- DLP Projectors: It is the most widespread technology (Benq, Optoma, Acer), with the best value. The image is very qualitative (contrast, color, sharpness), but some people can notice a rainbow effect.
- 3LCD (or tri-LCD): The per-square of Epson, the designer of this technology, free from the rainbow effect. Home cinema models with good picture quality are still relatively expensive.
- LCOS: The must of home cinema, called SXRD or D-ILA according to the manufacturers. The quality is exceptional, but the price is accordingly (> 2000 USD).
Regarding the DLP / LCD projectors selection, the two technologies are very efficient today, and this is no longer the first model for choosing a projector.
Not to be confused with projector technologies (see above). There are several types of lamp:
- UHP (mercury lamp): This is the lamp model used in most projectors, especially home cinema. They are bright, and their lifespan is between 3000 to 5000 hours.
- LED: Allows to design compact, light, and silent models but less luminous. They are most often projectors for office use. Also, the service life of lamps is on average 5x longer than that of mercury lamps.
- LASER: Technology of the future, but still expensive. Laser projectors can be very bright, and the lamp life is 5 to 10 times longer than conventional lamps.
Format & Resolution
Except for strictly office use, you will opt for a 16: 9 format. As for the native resolution, it is advisable to choose a Full HD 1920 x 1080 definition to enjoy movies and video games on the big screen fully. If your budget is limited, you can go down to 1280×720 with an honorable rendering.
The UHD or Ultra HD (4K also called by abuse of language) develops gradually, but such resolution is still marginal: you will find relatively few 4K projectors, and although there are more films / UHD programs, the HD format remains the most widely used format.
The brightness of a projector is expressed in ANSI Lumens; it corresponds to its light output. The brighter the projector in the room, the brighter the projector will need to compensate for ambient light. For classic home cinema use, the brightest mode of 2000 lumens is generally sufficient for ambient light. They typically have a lower brightest mode of 1800 lumens and a wider zoom than projector types with built-in lenses.
Often used during the day, office projectors sometimes need more brightness than home cinema models or big-screen gaming (where room lighting can be more controlled). Also, no matter how bright image the projector is, the darker the room, the better the picture.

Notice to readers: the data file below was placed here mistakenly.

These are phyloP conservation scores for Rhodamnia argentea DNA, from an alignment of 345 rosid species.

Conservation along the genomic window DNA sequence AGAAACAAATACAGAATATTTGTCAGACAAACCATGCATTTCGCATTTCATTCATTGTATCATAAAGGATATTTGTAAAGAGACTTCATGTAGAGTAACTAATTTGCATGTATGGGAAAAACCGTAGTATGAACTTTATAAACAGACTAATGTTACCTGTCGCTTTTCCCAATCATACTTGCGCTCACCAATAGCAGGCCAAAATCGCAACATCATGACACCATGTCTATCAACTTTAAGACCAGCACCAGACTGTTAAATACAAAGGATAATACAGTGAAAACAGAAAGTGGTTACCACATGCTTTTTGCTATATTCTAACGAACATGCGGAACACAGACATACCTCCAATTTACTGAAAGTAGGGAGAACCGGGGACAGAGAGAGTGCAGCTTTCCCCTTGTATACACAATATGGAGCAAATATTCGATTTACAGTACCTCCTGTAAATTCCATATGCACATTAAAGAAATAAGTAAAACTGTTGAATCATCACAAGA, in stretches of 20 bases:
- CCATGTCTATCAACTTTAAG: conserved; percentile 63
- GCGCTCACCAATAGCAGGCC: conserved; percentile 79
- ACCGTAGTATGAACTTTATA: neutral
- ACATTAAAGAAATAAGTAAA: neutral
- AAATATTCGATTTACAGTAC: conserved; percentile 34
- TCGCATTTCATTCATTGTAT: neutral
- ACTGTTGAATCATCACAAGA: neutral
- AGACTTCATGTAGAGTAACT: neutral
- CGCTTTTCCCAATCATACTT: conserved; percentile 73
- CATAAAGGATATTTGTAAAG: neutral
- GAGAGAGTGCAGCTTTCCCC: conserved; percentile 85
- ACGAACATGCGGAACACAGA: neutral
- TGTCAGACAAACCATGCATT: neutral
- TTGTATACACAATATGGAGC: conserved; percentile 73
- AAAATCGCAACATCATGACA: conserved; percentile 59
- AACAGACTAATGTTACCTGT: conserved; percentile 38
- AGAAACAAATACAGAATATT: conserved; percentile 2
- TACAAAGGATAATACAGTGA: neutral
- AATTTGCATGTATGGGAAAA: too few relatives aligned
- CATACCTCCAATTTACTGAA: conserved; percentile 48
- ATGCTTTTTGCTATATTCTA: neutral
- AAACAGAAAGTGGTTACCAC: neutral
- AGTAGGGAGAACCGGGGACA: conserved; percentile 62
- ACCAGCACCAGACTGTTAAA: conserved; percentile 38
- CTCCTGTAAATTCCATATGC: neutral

The contrast of an image is undoubtedly the essential element as regards the quality perceived by the spectator. However, measurements are highly dependent on ambient light conditions, and manufacturers’ indications are not always representative.
Unfortunately, the measurement bases are different from one manufacturer to another (with or without dynamic iris, etc.), and it is difficult to compare the models with each other based only on the values indicated. Product tests or user reviews will ultimately provide more information on image rendering (contrast and color).
TIPS: Choose a contrast of at least 5000: 1
The HDR (High Dynamic Range) is a technology with ultra HD and 4K. It makes it possible to obtain a superior projection quality partly thanks to better management of the image’s high and low lights (more details in dark and light areas). There are different standards, the best known of which are Dolby Vision, HDR10, and HDR10 +.
NB: to benefit from it, you need a compatible projector and content (film, video, etc.) itself in HDR format.
When choosing a projector, it is essential to think upstream about its installation concerning connection and placement (for the same projected image size, the distance between the screen and the projector will indeed be different depending on the models).
Placement and Projection Balance
The projection balance determines the relation between image size and the position of the projector. The balance between the distance and the screen width. Each projector generally has a projection ratio (mini and maxi), which indicates its placement possibilities.
- Projection balance less than 1: it is a short focal length. That is to say. We can place the projector very close to the screen.
- It included in 1 and 2: the most frequent case. For a projection balance of 1.5, it will take a setback of 3 m for a screen 2 m wide.
- Greater than 2: it is a long focal length. Will generally position the projector behind the viewer.